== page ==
Se estudió a 512 pacientes (309 varones y 203 mujeres) consecutivos evaluados mediante ETT por cualquier causa en el servicio de cardiología.


En 25 pacientes (5,1%) se detectó un AAA; la edad mínima al diagnóstico era 55 años; la razón varones:mujeres, 7,3:1 y el diámetro de los aneurismas, 39,5±12,2 mm. Los factores de riesgo relacionados con el AAA fueron ser fumador o ex fumador, la edad y la presencia de soplo femoral. Los resultados de la ETT fueron concordantes con los de la ecografía abdominal también realizada. Todos los pacientes con AAA estudiados mediante coronariografía mostraron también lesiones coronarias significativas.


Completar la ETT convencional con el estudio de la aorta infrarrenal (acceso paraumbilical) resulta útil y válido para el cribado del AAA en los pacientes visitados en cardiología, y se recomienda dicho estudio principalmente en los adultos de de edad ≥ 55 años o con factores de riesgo para sufrir un aneurisma.

Palabras clave:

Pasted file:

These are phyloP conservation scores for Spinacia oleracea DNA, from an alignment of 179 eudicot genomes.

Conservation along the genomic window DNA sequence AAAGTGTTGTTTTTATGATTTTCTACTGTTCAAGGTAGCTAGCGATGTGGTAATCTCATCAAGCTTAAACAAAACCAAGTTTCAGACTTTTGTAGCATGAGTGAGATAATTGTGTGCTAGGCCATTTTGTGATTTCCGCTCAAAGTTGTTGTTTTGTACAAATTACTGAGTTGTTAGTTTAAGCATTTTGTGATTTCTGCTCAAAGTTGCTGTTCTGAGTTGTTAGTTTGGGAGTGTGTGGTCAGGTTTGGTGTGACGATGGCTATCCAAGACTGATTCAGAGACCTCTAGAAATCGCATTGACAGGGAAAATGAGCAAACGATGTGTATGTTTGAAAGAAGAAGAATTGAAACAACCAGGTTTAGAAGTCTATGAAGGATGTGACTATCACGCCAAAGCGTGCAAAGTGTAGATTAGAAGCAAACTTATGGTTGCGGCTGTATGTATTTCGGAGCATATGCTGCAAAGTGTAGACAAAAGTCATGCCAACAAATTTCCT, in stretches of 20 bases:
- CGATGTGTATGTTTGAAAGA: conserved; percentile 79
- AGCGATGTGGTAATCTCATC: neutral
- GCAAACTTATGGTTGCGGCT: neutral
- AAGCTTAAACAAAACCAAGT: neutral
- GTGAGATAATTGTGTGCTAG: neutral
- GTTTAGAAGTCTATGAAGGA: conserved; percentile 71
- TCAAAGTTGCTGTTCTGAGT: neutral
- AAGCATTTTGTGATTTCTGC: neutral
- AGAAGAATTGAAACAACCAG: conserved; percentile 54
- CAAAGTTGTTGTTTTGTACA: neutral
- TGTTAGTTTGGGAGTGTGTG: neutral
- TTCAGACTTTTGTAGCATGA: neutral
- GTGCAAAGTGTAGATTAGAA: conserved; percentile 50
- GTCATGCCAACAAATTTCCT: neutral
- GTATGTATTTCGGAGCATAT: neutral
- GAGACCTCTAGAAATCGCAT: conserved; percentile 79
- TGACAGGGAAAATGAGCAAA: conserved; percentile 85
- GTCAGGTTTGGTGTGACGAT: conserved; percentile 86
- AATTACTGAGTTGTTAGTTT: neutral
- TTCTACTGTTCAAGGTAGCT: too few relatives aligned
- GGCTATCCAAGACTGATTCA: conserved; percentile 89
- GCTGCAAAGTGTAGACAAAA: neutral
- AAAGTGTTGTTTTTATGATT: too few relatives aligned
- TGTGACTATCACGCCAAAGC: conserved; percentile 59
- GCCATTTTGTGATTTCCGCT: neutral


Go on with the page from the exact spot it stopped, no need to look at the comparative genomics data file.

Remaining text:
Aneurisma de la aorta abdominal
Ecocardiografía transtorácica
Texto completo

Abdominal aortic aneurysm (AAA) is the term used to describe ≥3cm diameter dilatation of the infrarenal aorta. Incidence of AAA is increasing1, 2, 3 due, principally, to the aging population. It affects 1.5%-2% of adults,2, 4, 5, 6, 7 6%-7% of those aged >60years, and ≤12% of those aged >80years.4, 6

In 75% of patients, AAA is related with atherosclerosis. Principal risk factors are: age >60years, tobacco use, high blood pressure (HBP), male sex, history of interventions or death due to AAA in first-degree family members, and presence of atherosclerotic coronary, peripheral or cerebrovascular atherosclerotic disease.8, 9, 10, 11, 12 Among patients with AAA, 75% are asymptomatic and the condition is found by chance when undergoing imaging. However, the complication that is most feared is rupture, which relates directly to size and is especially frequent in patients with AAA ≥5.5cm.4, 13, 14, 15, 16, 17 Rupture entails mortality of 60% prehospital and 40%-70% inhospital following emergency interventions. Overall mortality is 85%-90%. This accounts for 1%-2% of all deaths in the Western world8 and is the 10th-ranked cause of death among individuals aged >55years in the United States.16, 18 Early diagnosis of AAA and elective repair surgery reduce morbidity and mortality by avoiding rupture.19 However, AAA screening in the general population is not cost-effective and so the principal scientific societies recommend abdominal ultrasound for men aged 65-75years who are smokers or ex-smokers.14, 20, 21